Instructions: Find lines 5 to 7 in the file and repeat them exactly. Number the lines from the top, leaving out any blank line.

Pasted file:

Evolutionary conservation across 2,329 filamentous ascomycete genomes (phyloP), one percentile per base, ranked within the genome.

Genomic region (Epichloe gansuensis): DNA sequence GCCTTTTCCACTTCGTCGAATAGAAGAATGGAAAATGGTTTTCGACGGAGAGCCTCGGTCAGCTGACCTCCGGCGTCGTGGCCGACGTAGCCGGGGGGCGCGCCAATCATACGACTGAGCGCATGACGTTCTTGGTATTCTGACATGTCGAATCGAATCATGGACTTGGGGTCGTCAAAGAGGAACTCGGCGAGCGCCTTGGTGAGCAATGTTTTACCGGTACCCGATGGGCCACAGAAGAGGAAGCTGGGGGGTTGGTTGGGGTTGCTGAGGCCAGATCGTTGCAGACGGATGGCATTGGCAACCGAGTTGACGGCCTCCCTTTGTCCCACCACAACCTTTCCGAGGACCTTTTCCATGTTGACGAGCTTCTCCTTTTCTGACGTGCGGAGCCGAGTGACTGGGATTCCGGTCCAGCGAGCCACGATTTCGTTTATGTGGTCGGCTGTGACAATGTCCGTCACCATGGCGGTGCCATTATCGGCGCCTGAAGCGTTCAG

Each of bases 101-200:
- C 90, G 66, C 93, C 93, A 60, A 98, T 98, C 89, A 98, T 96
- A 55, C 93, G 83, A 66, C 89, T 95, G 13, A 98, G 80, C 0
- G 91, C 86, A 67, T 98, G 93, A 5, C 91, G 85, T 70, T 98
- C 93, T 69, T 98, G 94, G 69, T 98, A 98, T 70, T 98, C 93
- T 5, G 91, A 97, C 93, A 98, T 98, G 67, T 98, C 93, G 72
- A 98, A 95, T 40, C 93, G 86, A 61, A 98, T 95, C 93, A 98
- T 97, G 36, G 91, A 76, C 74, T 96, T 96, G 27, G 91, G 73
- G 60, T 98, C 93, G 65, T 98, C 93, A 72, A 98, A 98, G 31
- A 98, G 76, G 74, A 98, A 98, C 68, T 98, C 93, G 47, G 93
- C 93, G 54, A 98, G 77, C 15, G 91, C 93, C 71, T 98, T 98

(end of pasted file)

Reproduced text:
- A 55, C 93, G 83, A 66, C 89, T 95, G 13, A 98, G 80, C 0
- G 91, C 86, A 67, T 98, G 93, A 5, C 91, G 85, T 70, T 98
- C 93, T 69, T 98, G 94, G 69, T 98, A 98, T 70, T 98, C 93